(Author's rabbit trail note: one of the girls kept repeated the theme for the 33rd birthday of the country of Belize.  We kept hearing her saying, "Injustice hands, intelligent minds, together for Belize" in her Creole accent...We later figured out she was actually saying industrious hands.)

These kids were creative and took pride in their work.  One boy, I will call David*, carefully constructed his ark like a trained architect.  He seemed to have a mental blue print immediately, and tenaciously spent the next three hours bringing his plan to life.  His intricate framing became a strong structure.  Others worked with cardboard or felt or craft sticks.  And somehow, in the hands of these strong and hardworking children, a pile of random craft supplies became a wide assortment of completed Noah's arks.  

I spent the entire morning helping one little girl, Rachelle*.  This little girl is first of all, gorgeous.  She could be a model for sure.  She is sweet and kind and helpful beyond words.  If you're looking for her, you will likely find her in the kitchen helping with dishes or toting the house parent's one year old baby on her little hip.  

Rachelle was not convinced when I initially suggested we use the paper plates as a frame.  She let me know how skeptical she was, but also that she was willing to give it a go.  And so, we slaved over the coveted hot glue gun I had broughtWord quickly got out about this useful tool, and so a little crowd of kids crammed into the tiny kitchen to get a turn.  

As the morning progressed, Rachelle and I bonded over hours spent with paper plates, brown paper bags, craft sticks and hot glue. She offered the ultimate compliment when she expressed that she wasn't sure of my idea at first but that she was glad she had gone with the choice of paper plates as a frame.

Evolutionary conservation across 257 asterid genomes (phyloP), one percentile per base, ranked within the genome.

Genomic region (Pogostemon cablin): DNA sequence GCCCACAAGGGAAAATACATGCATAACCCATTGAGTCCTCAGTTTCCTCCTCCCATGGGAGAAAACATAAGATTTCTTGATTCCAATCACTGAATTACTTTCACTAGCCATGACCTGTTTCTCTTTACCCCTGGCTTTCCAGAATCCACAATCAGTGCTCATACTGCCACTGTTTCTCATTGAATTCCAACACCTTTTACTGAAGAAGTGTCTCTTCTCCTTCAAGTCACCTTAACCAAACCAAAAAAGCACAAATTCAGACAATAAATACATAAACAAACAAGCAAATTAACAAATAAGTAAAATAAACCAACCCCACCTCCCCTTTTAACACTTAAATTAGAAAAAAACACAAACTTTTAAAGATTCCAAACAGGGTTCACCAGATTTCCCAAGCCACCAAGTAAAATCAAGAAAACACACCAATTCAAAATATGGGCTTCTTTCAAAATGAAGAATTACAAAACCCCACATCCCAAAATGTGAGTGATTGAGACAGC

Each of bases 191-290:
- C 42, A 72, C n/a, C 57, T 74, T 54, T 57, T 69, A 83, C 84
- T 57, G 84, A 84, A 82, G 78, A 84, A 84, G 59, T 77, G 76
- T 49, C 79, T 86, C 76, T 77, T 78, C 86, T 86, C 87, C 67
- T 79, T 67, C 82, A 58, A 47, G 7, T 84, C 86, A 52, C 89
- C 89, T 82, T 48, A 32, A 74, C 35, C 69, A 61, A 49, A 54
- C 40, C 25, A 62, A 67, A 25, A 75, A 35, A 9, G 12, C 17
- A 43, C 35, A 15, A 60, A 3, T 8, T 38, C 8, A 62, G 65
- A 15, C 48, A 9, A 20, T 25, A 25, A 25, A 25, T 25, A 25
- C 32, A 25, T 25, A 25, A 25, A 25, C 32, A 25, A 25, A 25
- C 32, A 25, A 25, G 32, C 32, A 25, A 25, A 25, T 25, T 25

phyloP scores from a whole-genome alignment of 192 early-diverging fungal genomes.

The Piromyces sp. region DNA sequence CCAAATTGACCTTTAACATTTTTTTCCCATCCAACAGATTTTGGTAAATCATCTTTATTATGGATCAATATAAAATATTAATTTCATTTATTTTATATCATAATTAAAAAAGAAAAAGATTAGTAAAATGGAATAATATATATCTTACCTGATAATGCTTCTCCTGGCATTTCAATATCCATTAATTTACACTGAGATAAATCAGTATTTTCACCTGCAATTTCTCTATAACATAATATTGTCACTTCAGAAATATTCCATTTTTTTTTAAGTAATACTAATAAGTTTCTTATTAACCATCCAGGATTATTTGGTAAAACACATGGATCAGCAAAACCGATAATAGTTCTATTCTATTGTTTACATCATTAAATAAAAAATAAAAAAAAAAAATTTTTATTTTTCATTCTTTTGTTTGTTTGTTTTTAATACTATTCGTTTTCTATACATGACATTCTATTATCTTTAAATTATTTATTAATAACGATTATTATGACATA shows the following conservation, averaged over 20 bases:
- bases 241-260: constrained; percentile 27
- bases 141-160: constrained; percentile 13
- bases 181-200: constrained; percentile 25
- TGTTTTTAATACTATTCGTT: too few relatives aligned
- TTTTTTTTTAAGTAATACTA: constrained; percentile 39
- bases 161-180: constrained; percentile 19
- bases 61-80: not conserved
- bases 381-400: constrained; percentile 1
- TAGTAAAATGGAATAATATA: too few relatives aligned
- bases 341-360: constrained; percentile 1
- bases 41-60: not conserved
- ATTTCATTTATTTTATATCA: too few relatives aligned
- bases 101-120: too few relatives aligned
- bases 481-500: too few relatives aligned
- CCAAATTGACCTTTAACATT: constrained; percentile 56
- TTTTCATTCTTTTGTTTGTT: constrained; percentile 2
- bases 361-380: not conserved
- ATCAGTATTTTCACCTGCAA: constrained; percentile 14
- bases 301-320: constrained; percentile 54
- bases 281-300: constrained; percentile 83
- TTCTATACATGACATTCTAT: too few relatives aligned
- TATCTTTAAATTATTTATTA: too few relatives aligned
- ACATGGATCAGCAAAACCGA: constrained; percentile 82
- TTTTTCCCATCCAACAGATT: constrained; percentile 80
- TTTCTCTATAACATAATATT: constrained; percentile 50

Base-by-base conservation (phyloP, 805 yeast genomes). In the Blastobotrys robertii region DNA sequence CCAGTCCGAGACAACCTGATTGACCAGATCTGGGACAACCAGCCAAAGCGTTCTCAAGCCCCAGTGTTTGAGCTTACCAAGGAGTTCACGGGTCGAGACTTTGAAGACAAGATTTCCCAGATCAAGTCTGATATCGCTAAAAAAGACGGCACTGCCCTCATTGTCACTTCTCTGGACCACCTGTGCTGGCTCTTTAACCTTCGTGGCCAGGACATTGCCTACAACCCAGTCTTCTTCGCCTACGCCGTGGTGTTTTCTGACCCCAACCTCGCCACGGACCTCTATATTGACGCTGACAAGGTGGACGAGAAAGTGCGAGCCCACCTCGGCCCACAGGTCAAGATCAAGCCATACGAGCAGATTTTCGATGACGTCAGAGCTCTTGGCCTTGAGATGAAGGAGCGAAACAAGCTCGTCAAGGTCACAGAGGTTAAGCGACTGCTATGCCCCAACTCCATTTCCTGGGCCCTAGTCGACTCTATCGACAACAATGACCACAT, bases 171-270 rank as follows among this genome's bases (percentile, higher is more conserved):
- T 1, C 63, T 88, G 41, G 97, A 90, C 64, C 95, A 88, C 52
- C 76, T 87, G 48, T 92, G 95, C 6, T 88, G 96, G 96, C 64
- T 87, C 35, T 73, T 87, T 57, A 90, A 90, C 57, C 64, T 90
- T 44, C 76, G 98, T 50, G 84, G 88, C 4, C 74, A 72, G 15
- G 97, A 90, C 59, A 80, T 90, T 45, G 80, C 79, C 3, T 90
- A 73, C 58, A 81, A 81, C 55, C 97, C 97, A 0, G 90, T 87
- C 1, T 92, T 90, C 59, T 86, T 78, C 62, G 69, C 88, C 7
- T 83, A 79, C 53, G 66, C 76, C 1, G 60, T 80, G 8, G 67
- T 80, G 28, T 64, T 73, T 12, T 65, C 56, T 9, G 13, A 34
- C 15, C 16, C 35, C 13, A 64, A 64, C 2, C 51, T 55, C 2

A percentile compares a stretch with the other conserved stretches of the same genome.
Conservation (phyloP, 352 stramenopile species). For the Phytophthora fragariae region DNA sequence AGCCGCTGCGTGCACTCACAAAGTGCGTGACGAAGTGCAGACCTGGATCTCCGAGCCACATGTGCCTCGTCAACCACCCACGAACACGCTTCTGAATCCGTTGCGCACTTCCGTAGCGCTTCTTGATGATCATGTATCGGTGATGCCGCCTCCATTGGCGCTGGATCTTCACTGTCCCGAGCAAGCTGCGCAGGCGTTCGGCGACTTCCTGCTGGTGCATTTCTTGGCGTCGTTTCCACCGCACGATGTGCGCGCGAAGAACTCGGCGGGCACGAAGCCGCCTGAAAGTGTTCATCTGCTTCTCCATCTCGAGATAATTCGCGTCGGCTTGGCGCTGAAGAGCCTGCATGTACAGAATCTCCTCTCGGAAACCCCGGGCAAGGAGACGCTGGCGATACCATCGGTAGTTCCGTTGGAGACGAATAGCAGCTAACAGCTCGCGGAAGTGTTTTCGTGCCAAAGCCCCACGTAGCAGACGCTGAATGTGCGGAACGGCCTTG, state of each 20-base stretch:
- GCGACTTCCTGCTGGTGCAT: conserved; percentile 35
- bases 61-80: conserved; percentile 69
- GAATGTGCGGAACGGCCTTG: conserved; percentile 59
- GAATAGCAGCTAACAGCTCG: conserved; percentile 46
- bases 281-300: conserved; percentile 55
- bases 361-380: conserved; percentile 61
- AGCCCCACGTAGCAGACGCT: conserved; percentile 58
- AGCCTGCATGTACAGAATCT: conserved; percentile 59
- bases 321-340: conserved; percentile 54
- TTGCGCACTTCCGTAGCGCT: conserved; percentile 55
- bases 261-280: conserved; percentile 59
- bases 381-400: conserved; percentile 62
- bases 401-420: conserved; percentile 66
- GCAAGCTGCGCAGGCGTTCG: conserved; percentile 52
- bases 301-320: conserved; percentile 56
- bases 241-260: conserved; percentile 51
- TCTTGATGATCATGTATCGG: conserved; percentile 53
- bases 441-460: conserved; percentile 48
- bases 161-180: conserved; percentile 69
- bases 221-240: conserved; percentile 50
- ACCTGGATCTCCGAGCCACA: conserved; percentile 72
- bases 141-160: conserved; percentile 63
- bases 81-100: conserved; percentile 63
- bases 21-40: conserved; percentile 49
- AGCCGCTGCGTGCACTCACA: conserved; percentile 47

Rachelle's finished ark

The morning wrapped as the kids fawned over our assistance to draw the animals they needed for their arks.  Side note: no animal artists were part of our team. The kids giggled over our attempts and graciously accepted the animals they deemed worthy.  I was still doing pretty good emotionally at this point.  I was still in awe about how I tend to dread school projects at home.  But here, stripped of distractions and agendas, I found that I welcomed the project as an opportunity to bond and as something to do.  I loved seeing the quiet and hard work ethic of some,  and the energy and mischief channeled into the creativity of others.  

After lunch, we brought out the toys.  THE TOYS.  Y'all, THE TOYS that were sorta a "time filler" in our minds -- something to do in between our other planned activities with the kids over the weekend.  But, these kids--all of them--would spend hours, literally hours, playing with them. They went from being a side note to the main thing.

The toy that was such an instant hit?  Legos.  Yep.  A few bags of discarded or borrowed legos became THE THING.  The kids were plopped all over the dining hall, in little groups or solo, building with legos.  From the four year olds to the teenage girls.  These simple toys became not just hours but days of distractions for the kids.  There were fights, of course.  From subtle negotiating and trading by one boy to full on grabbing out of each other's hands.  But, they sat, oblivious to their sweating in the afternoon heat under the ceiling fans stirring the air.  

Here's where things started getting ugly for me.  The heat.  And humidity.  And the afternoon lull in energy began to wind me up. Or rather, unravel my resolve.  The day began to feel endless.  I began to miss the comforts of home.  I am sad to admit that I began to count down mentally how many more days until we could go home.  I mean, the kids are awesome and all.  But, when is bedtime?

How double minded I was, as I helped Tracy lead a Bible study with the kids on the fruits of the spirit (while they played legos, we spoke and they listened). Even as I was teaching a song about patience and self-control, I was wishing the days away until I went home.  Oh sure, I marveled at the seeds of faith obviously planted in the fertile soil of their open hearts.  These kids spouted off answers throughout the lesson that showed that this was not their first Bible study rodeo.